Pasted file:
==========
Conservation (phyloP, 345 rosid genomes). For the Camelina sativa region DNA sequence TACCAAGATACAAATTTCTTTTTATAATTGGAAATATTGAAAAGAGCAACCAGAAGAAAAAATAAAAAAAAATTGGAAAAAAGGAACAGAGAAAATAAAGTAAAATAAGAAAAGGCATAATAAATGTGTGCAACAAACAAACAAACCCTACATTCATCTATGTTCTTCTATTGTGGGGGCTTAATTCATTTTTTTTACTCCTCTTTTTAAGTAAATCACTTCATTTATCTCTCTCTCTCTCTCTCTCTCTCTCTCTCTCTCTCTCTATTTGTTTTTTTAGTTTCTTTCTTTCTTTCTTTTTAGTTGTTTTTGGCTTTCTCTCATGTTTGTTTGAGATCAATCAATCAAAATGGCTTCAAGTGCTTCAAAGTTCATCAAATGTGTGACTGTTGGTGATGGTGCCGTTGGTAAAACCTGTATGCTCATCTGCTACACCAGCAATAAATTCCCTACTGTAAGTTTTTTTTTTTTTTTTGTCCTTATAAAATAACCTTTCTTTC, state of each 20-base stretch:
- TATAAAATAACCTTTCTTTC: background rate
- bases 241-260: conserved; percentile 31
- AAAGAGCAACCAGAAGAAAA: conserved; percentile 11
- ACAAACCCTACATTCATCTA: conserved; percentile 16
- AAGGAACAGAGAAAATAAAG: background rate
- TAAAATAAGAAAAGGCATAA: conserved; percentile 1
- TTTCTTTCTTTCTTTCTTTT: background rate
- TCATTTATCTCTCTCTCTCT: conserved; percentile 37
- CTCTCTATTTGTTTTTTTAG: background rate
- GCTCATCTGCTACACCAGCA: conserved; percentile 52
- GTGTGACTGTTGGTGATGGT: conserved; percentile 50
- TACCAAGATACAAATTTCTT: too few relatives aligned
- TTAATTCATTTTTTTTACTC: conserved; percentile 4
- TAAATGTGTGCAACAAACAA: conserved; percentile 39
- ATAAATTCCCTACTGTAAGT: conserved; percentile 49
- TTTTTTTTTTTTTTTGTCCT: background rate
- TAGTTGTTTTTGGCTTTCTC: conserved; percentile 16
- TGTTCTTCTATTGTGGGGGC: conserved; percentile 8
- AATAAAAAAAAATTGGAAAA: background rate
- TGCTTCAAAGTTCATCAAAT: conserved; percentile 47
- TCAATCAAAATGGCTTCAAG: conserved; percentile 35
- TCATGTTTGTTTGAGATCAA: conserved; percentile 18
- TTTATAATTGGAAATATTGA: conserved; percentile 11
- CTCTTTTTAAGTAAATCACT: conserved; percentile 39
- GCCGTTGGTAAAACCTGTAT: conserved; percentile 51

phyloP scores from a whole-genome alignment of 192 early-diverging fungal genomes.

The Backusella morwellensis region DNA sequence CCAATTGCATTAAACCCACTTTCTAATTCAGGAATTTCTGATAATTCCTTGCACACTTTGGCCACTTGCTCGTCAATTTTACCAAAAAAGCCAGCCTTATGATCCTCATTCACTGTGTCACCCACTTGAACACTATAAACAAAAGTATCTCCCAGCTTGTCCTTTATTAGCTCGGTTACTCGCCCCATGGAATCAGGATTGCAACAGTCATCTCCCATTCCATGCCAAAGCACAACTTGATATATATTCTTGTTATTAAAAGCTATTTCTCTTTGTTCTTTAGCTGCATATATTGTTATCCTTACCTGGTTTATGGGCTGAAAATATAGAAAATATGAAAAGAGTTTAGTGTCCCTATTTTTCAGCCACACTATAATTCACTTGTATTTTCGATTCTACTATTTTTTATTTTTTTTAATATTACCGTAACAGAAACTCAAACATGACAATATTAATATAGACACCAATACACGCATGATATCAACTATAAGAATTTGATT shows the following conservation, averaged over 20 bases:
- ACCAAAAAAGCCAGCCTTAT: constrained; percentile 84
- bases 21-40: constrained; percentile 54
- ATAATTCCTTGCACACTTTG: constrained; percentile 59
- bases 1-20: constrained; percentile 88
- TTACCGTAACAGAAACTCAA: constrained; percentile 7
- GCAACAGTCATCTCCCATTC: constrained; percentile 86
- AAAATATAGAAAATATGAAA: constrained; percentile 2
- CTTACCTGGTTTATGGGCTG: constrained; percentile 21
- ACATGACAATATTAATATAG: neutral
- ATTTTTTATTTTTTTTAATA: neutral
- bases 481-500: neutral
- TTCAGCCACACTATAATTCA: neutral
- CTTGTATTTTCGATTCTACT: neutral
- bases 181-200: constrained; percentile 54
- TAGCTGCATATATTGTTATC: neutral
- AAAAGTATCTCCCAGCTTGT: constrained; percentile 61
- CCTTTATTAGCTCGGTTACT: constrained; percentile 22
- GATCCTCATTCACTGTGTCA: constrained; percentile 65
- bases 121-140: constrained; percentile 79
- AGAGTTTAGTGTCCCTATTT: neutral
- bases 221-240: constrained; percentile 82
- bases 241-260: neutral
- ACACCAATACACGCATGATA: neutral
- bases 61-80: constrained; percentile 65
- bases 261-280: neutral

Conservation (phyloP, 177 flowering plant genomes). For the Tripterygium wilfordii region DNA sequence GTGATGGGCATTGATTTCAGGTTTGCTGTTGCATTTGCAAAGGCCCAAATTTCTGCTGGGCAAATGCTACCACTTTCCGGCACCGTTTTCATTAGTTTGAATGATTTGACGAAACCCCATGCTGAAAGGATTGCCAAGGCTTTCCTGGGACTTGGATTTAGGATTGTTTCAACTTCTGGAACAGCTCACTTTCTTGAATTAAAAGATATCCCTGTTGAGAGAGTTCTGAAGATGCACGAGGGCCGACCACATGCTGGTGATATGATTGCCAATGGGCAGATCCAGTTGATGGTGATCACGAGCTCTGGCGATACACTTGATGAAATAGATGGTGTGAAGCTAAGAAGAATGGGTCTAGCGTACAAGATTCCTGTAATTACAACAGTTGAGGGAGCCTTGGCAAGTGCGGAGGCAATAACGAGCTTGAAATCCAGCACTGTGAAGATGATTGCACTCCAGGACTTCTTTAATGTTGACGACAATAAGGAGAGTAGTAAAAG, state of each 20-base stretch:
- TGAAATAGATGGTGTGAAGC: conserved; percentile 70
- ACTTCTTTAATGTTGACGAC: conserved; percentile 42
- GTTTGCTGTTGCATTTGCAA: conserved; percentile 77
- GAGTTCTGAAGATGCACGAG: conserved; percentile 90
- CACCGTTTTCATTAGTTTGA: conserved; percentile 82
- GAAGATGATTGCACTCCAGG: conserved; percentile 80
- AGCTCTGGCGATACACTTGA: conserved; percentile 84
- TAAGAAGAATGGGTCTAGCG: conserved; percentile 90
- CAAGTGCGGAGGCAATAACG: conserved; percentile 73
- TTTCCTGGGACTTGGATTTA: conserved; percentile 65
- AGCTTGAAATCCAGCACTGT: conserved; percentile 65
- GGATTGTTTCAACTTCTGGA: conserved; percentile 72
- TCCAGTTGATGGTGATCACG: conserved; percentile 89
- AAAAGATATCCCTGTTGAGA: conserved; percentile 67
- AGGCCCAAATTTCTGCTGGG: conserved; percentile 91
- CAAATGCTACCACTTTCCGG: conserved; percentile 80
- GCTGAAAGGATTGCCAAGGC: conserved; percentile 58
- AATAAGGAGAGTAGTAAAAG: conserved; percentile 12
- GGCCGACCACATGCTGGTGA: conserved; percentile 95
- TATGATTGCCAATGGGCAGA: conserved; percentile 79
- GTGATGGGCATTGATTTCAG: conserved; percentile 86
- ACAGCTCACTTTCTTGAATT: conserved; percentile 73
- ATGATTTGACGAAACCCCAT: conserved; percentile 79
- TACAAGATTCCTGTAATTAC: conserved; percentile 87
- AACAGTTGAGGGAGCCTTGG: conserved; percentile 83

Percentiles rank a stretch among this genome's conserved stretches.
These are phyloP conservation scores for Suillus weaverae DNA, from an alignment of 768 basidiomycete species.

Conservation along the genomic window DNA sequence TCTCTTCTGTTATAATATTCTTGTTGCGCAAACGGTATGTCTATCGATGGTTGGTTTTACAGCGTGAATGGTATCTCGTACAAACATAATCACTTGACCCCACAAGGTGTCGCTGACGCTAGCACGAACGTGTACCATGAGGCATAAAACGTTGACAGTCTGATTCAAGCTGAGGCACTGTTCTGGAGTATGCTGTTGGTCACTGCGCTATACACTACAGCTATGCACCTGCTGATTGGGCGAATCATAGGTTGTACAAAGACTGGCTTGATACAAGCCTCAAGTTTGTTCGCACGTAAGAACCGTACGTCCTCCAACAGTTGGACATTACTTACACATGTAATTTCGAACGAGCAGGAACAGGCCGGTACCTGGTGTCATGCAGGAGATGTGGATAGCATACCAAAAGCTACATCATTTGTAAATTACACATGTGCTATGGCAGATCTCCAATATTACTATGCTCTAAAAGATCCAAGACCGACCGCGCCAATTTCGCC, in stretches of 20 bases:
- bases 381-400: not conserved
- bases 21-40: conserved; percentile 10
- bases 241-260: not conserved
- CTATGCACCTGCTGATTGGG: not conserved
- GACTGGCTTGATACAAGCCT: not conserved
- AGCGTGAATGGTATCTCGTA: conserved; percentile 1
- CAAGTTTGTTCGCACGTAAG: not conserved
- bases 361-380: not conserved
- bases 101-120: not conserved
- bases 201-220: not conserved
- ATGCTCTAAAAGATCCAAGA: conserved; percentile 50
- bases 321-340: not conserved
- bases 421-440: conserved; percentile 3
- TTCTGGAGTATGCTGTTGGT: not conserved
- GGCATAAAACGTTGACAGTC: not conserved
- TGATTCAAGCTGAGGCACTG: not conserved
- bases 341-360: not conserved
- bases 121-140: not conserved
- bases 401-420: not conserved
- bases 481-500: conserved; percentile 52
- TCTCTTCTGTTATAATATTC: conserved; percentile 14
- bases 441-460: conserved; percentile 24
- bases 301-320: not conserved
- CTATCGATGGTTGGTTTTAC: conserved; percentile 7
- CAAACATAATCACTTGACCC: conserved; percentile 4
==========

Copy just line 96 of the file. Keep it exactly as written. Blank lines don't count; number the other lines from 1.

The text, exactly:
- TTCTGGAGTATGCTGTTGGT: not conserved